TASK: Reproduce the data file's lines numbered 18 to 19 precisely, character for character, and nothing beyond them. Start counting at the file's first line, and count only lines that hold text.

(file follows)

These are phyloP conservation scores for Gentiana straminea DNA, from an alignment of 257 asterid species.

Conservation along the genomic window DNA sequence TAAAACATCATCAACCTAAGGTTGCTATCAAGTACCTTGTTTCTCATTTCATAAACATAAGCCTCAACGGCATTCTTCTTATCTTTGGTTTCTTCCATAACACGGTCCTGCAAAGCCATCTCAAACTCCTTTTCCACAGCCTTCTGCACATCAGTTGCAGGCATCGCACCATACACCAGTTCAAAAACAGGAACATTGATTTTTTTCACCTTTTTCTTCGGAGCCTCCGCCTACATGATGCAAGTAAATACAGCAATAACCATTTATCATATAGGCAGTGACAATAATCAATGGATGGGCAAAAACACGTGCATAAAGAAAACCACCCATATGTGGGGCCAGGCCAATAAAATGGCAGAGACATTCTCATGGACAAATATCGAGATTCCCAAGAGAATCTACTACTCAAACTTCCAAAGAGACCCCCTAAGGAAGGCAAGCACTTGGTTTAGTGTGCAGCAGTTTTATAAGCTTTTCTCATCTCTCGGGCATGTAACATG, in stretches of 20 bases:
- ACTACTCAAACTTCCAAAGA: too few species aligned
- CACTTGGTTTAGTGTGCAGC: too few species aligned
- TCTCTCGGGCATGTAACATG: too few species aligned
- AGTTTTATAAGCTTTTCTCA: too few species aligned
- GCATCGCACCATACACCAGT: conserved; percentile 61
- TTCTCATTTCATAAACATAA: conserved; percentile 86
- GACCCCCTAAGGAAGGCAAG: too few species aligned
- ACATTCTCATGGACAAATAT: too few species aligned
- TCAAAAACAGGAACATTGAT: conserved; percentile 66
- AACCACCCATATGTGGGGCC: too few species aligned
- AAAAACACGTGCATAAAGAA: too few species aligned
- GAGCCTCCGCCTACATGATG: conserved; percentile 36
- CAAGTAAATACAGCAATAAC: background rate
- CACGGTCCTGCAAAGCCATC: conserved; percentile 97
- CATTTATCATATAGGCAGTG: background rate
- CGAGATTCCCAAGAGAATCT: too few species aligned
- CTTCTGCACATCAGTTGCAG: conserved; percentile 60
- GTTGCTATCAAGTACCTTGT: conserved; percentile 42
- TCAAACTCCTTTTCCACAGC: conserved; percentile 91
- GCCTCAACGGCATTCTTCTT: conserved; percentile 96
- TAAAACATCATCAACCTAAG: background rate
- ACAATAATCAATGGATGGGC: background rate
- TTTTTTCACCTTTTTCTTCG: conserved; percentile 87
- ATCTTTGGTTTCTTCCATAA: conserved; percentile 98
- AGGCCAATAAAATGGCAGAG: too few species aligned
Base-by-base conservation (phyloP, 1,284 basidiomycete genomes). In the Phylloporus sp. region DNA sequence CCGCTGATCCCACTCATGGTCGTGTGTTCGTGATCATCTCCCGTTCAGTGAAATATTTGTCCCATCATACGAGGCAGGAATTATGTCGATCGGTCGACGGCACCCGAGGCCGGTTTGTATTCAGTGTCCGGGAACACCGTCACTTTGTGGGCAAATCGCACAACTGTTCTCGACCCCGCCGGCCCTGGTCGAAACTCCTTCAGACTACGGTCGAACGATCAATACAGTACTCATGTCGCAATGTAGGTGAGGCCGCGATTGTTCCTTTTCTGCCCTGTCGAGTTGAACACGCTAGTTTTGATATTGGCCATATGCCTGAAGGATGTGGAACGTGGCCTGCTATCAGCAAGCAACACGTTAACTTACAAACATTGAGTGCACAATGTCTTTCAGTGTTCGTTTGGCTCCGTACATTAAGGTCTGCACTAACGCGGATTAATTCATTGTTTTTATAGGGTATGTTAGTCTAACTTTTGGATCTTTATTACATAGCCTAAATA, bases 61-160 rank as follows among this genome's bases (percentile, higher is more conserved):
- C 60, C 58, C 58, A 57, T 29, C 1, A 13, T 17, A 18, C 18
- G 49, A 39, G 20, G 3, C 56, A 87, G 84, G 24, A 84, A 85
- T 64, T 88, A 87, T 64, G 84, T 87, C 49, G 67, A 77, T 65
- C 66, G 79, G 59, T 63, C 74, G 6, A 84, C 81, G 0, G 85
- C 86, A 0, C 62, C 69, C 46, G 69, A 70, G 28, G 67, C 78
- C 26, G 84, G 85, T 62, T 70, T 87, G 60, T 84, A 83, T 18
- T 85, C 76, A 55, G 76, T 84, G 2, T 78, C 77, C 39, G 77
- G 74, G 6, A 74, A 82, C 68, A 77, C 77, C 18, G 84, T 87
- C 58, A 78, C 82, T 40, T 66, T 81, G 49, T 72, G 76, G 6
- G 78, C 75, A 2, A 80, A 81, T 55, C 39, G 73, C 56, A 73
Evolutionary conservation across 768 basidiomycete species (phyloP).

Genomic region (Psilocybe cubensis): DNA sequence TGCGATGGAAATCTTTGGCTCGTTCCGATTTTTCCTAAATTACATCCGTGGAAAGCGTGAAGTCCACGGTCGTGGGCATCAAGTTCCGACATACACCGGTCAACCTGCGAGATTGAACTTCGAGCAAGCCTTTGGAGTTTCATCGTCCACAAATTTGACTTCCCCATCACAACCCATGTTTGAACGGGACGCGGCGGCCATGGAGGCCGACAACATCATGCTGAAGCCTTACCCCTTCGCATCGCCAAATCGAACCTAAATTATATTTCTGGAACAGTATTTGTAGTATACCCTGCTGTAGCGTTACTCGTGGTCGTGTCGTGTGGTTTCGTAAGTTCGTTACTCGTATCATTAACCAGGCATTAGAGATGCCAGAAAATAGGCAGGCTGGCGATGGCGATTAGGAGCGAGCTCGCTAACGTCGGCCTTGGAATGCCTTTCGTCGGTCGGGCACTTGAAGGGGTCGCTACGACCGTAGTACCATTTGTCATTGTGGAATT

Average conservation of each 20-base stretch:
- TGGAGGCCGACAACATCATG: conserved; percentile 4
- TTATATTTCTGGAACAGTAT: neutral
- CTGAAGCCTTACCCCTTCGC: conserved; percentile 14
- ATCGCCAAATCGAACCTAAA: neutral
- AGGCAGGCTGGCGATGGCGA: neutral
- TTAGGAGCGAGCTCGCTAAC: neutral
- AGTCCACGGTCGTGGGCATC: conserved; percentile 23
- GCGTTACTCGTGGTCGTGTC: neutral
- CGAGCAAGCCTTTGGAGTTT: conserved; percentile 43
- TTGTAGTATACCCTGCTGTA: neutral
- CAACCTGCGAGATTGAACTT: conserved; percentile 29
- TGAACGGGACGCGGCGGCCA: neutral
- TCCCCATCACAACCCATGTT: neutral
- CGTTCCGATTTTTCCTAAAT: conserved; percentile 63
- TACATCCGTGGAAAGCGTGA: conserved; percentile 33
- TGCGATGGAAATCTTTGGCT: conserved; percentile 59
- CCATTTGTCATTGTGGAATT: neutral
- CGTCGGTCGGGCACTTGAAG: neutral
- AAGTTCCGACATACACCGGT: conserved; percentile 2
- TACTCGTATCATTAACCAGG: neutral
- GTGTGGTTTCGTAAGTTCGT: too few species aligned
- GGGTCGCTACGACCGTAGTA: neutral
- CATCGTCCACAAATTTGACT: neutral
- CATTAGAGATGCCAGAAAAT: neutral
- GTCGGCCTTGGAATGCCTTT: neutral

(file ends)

- CGAGATTCCCAAGAGAATCT: too few species aligned
- CTTCTGCACATCAGTTGCAG: conserved; percentile 60